The federal government remains alert to the possibility that trucks and protesters could return to Canada’s capital after police spent the weekend arresting demonstrators and dispersing blockades on Ottawa’s streets, Prime Minister Justin Trudeau said Monday.

Downtown was eerily quiet after weeks of overwhelming noise from honking horns, idling engines and large crowds protesting the Liberal government, vaccine mandates and COVID−19 restrictions.

Roads once choked with trucks and protesters have since been cleared, though some debris the demonstrators left behind had not yet been cleared away.

Still, Trudeau said his government is worried about blockades reforming in Ottawa and at Canada’s ports of entry.

"Even though the blockades are lifted across border openings right now, even though things seem to be resolving very well in Ottawa, this state of emergency is not over," Trudeau said at late morning news conference.

At a truck stop about an hour east of Ottawa on the main highway to Montreal, a few demonstrators pledged to return to the city.

Matt Wall of southern Manitoba said he was arrested but not charged Friday after police smashed the windows of the truck where he had zip−tied himself to the steering wheel.

"We finish it," he said Monday at the truck stop, adding he didn’t drive 28 hours straight just to go home at the first sign of resistance.

A few dozen vehicles were parked alongside big rigs there. Some flew Canadian flags or otherwise bore signs of the protest, including vulgar slogans attacking Trudeau and Quebec Premier Francois Legault.

@JustinTrudeau says #protests, blockades could return after police clear #Ottawa's core. #CDNPoli #Covid19

Across the highway, dozens of vehicles — including a number of big rigs, recreational vehicles and pickup trucks — sat parked on a private farm.

Other demonstrators appear to have remained even closer. Just east of downtown Ottawa, a few of the pickup trucks sporting Canada flags and protest signs were seen on residential streets outside the police perimeter of the core, said Coun. Mathieu Fleury, who represents the area.

"I’m worried about it," Fleury said in an interview Monday. "I think the 100 checkpoints have helped, but certainly have not resolved the community’s angst."

Public Safety Minister Marco Mendicino said a number of people associated with the protest were still in the Ottawa area. Trudeau added that a convoy from Fort McMurray, Alta. en route to Ottawa was turned away at the Manitoba border a few days ago.

"The situation is still of people repositioning, people being out there indicating that they are ready to blockade, to continue their illegal occupation to disrupt Canadians’ lives," Trudeau said.

As the prime minister spoke, parliamentarians debated whether to approve extraordinary powers granted to police to quell the Ottawa protest. Some Conservatives argued the powers are no longer needed because the blockades are over.

One of the emergency measures allows banks to freeze accounts of those linked to the funding of the protests in Ottawa and elsewhere.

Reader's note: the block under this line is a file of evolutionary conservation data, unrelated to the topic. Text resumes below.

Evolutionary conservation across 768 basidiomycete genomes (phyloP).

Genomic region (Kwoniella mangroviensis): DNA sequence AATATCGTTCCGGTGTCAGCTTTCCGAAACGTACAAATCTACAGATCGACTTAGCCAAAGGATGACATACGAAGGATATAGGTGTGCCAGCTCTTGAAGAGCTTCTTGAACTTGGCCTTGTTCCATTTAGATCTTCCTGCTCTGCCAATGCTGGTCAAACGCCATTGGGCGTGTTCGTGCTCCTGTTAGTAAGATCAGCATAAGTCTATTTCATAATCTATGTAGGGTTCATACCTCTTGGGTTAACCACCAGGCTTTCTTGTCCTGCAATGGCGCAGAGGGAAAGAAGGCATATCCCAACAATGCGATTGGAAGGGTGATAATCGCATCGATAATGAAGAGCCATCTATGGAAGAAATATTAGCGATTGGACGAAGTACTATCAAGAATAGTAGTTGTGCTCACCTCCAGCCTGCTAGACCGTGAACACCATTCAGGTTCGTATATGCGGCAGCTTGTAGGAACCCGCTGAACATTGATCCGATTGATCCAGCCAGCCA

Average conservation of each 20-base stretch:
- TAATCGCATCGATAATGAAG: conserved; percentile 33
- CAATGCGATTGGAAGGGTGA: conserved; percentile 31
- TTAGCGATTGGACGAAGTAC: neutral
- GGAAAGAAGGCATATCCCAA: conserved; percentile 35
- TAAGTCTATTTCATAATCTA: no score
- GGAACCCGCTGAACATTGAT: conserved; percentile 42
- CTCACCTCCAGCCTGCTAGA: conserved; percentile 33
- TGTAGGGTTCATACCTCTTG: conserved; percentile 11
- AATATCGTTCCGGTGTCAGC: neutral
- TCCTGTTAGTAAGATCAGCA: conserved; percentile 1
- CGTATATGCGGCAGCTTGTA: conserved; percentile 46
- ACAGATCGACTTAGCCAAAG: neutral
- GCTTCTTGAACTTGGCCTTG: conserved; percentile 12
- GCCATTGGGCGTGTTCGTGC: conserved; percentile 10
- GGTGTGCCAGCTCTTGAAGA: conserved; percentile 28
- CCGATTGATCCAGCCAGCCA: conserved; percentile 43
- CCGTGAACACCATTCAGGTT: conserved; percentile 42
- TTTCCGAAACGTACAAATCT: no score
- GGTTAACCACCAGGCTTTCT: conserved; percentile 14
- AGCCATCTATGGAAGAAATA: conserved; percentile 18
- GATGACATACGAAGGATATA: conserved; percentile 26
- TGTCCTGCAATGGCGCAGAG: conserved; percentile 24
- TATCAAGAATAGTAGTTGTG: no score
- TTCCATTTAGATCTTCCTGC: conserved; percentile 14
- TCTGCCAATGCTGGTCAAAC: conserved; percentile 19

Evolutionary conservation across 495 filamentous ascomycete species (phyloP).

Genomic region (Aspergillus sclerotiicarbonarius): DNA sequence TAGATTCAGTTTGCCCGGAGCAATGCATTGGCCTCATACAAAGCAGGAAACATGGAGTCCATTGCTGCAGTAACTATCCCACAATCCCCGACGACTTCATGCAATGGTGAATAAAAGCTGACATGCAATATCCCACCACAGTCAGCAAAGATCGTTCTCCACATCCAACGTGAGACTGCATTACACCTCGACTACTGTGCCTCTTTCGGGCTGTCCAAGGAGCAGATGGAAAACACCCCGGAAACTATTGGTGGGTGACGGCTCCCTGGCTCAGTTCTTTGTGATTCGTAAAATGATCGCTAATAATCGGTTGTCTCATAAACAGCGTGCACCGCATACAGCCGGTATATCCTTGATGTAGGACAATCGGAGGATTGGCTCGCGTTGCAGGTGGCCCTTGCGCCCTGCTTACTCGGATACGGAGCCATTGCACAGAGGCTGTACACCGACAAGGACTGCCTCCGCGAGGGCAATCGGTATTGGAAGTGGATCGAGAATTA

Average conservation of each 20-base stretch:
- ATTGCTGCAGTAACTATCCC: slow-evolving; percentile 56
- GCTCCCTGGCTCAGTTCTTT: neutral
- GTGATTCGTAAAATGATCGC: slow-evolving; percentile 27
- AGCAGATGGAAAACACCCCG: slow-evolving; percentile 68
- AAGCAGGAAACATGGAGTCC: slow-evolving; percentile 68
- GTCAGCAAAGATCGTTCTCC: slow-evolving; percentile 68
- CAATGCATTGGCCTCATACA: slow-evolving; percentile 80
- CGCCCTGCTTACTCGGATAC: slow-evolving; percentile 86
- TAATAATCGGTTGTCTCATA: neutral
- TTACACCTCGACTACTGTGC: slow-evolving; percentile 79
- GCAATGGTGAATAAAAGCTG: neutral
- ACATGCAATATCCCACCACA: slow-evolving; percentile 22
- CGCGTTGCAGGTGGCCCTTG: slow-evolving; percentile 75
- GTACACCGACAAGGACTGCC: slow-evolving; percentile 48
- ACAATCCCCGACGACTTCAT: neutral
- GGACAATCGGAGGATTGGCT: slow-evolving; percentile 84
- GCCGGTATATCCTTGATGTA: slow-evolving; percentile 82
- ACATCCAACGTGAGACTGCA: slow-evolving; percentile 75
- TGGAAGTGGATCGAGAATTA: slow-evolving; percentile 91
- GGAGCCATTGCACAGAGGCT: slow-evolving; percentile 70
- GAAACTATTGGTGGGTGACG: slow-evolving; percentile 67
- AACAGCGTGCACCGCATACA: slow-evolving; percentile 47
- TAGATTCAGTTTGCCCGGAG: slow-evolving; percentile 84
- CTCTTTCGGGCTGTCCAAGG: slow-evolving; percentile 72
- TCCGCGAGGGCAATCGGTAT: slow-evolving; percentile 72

The RCMP said it provided banks with a list of influencers in the Ottawa demonstration and people who did not want to move their vehicles out of the area, but not information on individual donors. The Mounties in a statement said 219 financial products, which includes accounts, have been frozen so far.

Finance Minister Chrystia Freeland said anyone affected has an easy avenue to have their accounts unfrozen: "Stop being a part of the blockades."

Ottawa police on Monday said 196 people connected to the so−called Freedom Convoy protest had been arrested, with 110 of them facing a variety of charges. Among the arrests were two people who were arrested Friday, released with no charges, and then returned to the protest.

The Ottawa police statement said 115 protester vehicles have been towed.

Ottawa Mayor Jim Watson suggested to CBC News on Saturday that the vehicles should be sold to cover costs incurred by the city, but police say they will be impounded for a week then returned to their owners.

About 20 of those trucks were taken from a site outside the core that demonstrators allegedly used as a base camp.Police had promised officers would remain there to prevent anyone from returning to the site.

On Monday, the site was still littered with generators, chairs, tables, hay bales, and other debris abandoned around an otherwise empty shack, which flew a Canadian flag and a Fleur−de−lis, and was adorned with handwritten signs of all types.

Despite the government’s foreboding, Ottawa police have told businesses that closed their doors during the three−week demonstration that they should feel safe to reopen.

The Rideau Centre, Ottawa’s largest shopping mall, remained closed Monday. It shut its doors the first weekend the protest rolled into town.

Foot traffic was still banned in the area closest to Parliament Hill, but police removed checkpoints around the ByWard Market and part of the core, encouraging people to support local businesses affected by the protests.

Ottawa restaurant North and Navy announced plans to reopen Wednesday. It promised to buy dinner for several Ottawa residents who went viral over their opposition to the protests, as well as Zexi Li, the 21−year−old public servant who filed for a court injunction to stop trucks from honking their horns downtown.

Moo Shu Ice Cream closed after the first week of the protest after an alleged assault on a staff member during their commute to work. The ice−cream shop said it would celebrate the chance to reopen with ice cream tacos for "the most epic Taco Tuesday of our lifetime."

This report by The Canadian Press was first published Feb. 21, 2022.

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